Civil Society Petition: Withhold Endorsement of the Ocean Nourishment Project in Sulu Sea, Philippines

by International Tawi-Tawi Organization

We, civil society organizations working on various development issues across the Philippines, recently learned about the Ocean Nourishment Project being promoted by the Australian for-profit entity Ocean Nourishment Corporation (ONC) as a solution to Climate Change. It involves the dumping of tons of urea granules into the ocean to stimulate the growth of phytoplankton that would eventually sequester carbon from the atmosphere.

An article on ocean fertilization published in the 12 September 2007 issue of the New Scientist magazine revealed that ONC is proposing to conduct a large-scale field experiment on its patented urea fertilization technology in Philippine waters. It was confirmed from various sources that the target area of urea dumping is the Sulu Sea in south-western Philippines.

ONC and its affiliate entities are collaborating with the University of the Philippines in the Visayas (UPV) in Iloilo to conduct the experiment in the north-eastern portion of the Sulu Sea, near the province of Antique in Panay Island. We are aware that the Philippines is a signatory to the London Convention on Marine Dumping (referred to here as the London Convention) and have existing laws to stop marine pollution, namely Presidential Decree 600, as amended by P.D. 979.

We are deeply concerned on this Ocean Nourishment Project, particularly involving urea fertilization/dumping into the ocean, on the following grounds:

Serious questions on the scientific basis

There are very serious concerns on the scientific basis of ocean fertilization technology, whether involving nitrogen (urea), iron or other large-scale addition of nutrients or other matters. There are on-going debates among marine scientists worldwide on the merits and potential consequences of the technology. The 2007 Nobel Peace Prize winner, the Intergovernmental Panel on Climate Change (IPCC), has noted that “…ocean fertilization remains largely speculative, and many environmental side effects have yet to be assessed”. We cannot allow the Philippines to be used as an experimental ground for this scientifically questionable technology.

Potential negative environmental consequences

Ocean fertilization has potential negative impacts on the marine environment and human health, including increased production of nitrous oxide and methane, unintended changes in the planktons that could result in production of harmful algal blooms (HAB, or \”red tide\”), , and unknown effects on the ocean food chain. This is particularly alarming in view of the Philippines\’ disastrous experiences with \”red tide\”, largely caused by marine pollution, which have severely affected the livelihood of coastal communities and have posed serious health threats on consumers.

Unknown long-term impacts on marine ecosystems

The long-term impacts of urea dumping on marine ecosystems in general and marine biodiversity in particular are unknown. There are no studies that show the potential effects of nutrient fertilization on seaweed and sea grass populations, as well as on yet to be discovered organisms The fact that the Sulu Sea is home to the Tubbataha Reef Marine Park, a UNESCO World Heritage Site and one of the few remaining large coral reef ecosystems in the world, is a strong reason to stop this project.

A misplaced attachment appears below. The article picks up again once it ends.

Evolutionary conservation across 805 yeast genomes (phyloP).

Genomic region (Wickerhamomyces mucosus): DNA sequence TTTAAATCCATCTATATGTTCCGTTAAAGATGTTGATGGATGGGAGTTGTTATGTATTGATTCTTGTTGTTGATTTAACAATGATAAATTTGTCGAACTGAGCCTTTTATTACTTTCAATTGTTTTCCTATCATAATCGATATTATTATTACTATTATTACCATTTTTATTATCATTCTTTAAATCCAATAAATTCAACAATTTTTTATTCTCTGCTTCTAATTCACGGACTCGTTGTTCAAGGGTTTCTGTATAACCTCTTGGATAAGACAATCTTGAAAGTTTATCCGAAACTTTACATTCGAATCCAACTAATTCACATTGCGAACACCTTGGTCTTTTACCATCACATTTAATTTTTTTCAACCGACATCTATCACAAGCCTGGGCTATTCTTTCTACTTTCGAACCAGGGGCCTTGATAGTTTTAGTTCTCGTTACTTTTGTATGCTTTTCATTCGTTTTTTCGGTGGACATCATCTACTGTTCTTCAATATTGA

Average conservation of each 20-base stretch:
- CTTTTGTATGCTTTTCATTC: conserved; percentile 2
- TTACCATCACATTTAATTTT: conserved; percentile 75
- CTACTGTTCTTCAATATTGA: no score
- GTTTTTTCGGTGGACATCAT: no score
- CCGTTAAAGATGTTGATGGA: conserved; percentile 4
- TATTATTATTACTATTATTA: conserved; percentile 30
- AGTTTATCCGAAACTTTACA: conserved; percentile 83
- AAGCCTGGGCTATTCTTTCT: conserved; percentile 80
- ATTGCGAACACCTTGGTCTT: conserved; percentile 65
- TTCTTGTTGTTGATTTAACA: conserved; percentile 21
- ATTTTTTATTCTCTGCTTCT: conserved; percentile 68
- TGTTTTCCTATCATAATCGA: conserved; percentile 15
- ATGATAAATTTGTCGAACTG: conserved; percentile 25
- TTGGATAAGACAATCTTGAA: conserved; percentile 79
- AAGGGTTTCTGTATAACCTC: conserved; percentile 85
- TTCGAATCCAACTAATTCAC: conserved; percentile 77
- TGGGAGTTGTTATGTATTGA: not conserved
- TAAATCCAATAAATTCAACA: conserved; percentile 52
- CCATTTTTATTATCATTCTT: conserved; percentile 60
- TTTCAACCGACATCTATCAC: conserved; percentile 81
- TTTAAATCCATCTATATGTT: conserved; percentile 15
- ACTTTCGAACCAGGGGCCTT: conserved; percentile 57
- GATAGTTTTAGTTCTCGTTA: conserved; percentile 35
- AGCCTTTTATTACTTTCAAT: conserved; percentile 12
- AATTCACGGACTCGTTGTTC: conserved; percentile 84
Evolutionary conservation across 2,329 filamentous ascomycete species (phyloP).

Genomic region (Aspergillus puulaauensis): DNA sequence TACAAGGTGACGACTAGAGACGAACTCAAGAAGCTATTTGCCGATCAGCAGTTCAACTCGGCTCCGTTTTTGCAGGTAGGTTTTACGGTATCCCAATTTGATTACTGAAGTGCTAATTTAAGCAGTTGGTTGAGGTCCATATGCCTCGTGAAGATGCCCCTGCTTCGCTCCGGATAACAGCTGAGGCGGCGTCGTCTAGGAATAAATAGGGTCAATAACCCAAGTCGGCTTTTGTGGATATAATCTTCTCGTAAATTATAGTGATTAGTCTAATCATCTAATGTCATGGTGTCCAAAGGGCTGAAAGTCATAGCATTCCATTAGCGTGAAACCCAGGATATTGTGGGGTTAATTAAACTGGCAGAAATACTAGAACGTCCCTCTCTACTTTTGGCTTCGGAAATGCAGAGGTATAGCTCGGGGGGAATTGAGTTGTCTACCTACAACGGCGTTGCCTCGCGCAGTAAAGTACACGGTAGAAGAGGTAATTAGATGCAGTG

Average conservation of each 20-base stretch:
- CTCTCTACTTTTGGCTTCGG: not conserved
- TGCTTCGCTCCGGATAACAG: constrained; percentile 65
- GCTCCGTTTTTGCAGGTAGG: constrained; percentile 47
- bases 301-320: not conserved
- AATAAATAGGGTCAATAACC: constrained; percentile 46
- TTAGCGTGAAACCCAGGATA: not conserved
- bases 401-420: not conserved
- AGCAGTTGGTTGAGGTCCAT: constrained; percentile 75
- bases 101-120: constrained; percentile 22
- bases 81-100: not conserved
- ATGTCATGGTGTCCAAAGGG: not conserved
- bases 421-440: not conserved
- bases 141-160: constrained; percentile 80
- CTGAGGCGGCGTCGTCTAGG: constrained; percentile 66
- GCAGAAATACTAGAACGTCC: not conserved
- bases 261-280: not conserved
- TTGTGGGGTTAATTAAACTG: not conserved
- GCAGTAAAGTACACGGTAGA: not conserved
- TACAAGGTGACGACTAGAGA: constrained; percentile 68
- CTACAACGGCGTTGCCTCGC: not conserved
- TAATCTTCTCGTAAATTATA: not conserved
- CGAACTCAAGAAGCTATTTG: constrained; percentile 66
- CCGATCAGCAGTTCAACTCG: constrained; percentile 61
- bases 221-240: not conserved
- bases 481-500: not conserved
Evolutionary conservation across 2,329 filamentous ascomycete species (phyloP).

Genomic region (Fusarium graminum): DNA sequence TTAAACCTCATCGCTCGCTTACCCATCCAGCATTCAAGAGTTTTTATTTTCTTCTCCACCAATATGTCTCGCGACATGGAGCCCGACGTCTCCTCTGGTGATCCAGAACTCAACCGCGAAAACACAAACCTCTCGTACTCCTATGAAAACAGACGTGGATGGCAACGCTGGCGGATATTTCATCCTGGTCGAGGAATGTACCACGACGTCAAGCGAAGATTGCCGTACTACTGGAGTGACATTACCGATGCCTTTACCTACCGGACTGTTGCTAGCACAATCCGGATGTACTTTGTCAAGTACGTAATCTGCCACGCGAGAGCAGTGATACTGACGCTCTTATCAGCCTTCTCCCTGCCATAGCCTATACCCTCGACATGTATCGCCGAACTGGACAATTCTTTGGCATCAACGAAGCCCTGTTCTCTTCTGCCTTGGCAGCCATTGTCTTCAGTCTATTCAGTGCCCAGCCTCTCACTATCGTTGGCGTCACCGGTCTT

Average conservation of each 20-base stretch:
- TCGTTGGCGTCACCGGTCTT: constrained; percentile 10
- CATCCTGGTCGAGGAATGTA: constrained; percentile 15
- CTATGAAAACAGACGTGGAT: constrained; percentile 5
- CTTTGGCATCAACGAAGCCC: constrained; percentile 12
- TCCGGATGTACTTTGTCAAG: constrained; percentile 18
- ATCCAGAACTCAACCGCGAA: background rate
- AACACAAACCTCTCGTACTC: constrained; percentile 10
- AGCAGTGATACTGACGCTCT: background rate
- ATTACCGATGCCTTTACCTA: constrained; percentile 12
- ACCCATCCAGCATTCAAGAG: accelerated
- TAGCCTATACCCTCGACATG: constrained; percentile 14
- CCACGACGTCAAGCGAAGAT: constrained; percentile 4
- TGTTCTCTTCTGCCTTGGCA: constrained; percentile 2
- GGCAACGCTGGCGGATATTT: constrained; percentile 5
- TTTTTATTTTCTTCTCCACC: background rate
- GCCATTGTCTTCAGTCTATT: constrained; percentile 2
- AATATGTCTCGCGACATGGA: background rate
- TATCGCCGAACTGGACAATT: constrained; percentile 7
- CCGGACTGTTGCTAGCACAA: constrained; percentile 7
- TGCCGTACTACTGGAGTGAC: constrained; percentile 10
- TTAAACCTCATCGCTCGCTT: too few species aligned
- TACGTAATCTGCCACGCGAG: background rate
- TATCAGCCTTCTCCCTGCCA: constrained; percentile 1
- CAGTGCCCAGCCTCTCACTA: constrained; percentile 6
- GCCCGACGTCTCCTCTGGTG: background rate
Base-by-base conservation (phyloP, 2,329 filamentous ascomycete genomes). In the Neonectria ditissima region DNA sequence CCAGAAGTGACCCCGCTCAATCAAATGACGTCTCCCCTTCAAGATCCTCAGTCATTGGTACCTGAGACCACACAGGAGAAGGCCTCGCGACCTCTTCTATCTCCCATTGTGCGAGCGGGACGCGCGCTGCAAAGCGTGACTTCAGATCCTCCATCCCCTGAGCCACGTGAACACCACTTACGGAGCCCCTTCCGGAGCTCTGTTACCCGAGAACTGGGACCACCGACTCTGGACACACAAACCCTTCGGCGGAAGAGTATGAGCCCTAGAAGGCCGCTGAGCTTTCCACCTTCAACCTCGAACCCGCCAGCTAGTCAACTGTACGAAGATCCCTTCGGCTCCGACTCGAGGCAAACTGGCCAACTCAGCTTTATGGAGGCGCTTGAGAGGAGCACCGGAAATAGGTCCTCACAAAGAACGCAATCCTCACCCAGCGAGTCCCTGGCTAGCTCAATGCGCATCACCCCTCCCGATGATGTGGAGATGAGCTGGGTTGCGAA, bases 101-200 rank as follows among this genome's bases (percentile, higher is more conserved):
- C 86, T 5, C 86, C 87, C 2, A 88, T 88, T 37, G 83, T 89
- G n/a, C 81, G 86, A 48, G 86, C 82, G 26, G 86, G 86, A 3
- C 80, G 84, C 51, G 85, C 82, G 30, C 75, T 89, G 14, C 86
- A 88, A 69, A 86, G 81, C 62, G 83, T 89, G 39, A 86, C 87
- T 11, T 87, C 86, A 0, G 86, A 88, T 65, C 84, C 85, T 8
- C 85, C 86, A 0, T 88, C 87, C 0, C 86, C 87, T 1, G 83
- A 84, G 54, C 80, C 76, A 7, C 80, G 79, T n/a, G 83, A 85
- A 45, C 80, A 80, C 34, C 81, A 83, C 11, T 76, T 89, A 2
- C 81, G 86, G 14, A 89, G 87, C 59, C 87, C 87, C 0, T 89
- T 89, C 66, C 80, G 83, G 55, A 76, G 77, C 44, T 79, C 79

Profit-motivated Scheme

Ocean Nourishment Corporation (ONC) has announced its plans to apply for carbon credits under the Clean Development Mechanism (CDM) for carbon-sequestration activity using this technology. ONC has patented this technology in Australia and is also publicly vying for the US$25 million Virgin Earth prize to remove CO2 from the atmosphere.

Social impacts

The proponents of urea dumping are brandishing that the phytoplankton bloom resulting from the induced nourishment will increase fish supply and will therefore benefit Filipino fishermen. This is a highly theoretical and debatable claim in view of the serious scientific questions and unknown environment impacts of this technology. Add that to the reality that Philippine fishing grounds are largely dominated by commercial trawlers which have severely marginalized small fisherfolks. The problem of unsustainable exploitation of fish and other marine resources must be addressed directly, not through misguided and potentially highly damaging attempts to fertilize the oceans.

WE, therefore, ask the Secretary of the Environment and Natural Resources and the Director of the Bureau of Fisheries and Aquatic Resources who are mandated to review applications for research in marine and coastal areas to:

1. WITHHOLD THE ENDORSEMENT AND APPROVAL OF THE PROJECT until all scientific issues on the theoretical claims of ocean nourishment, particularly urea/nitrogen fertilization, are resolved by relevant international scientific bodies based on thorough scientific studies on its safety, scientific soundness and environmental sustainability by credible and independent scientists. No permit should be issued for such activities until the London Convention has issued clear legal guidance as to the legal status of ocean fertilization and how it should be regulated.

2. CONDUCT A COMPREHENSIVE ENVIRONMENTAL IMPACT ASSESSMENT (EIA) of the project to ensure that it will not cause adverse impacts on the marine ecosystem. A thorough assessment of the potential socio-economic impacts of the project especially on the livelihoods of small fisherfolks, should also be conducted.

3. CONDUCT BROAD AND INCLUSIVE NATIONAL AND LOCAL CONSULTATION PROCESSES among communities and sectors that will potentially be affected by this proposed project.


London Convention: Climate campaigners oppose meddling with the oceans

Indymedia UK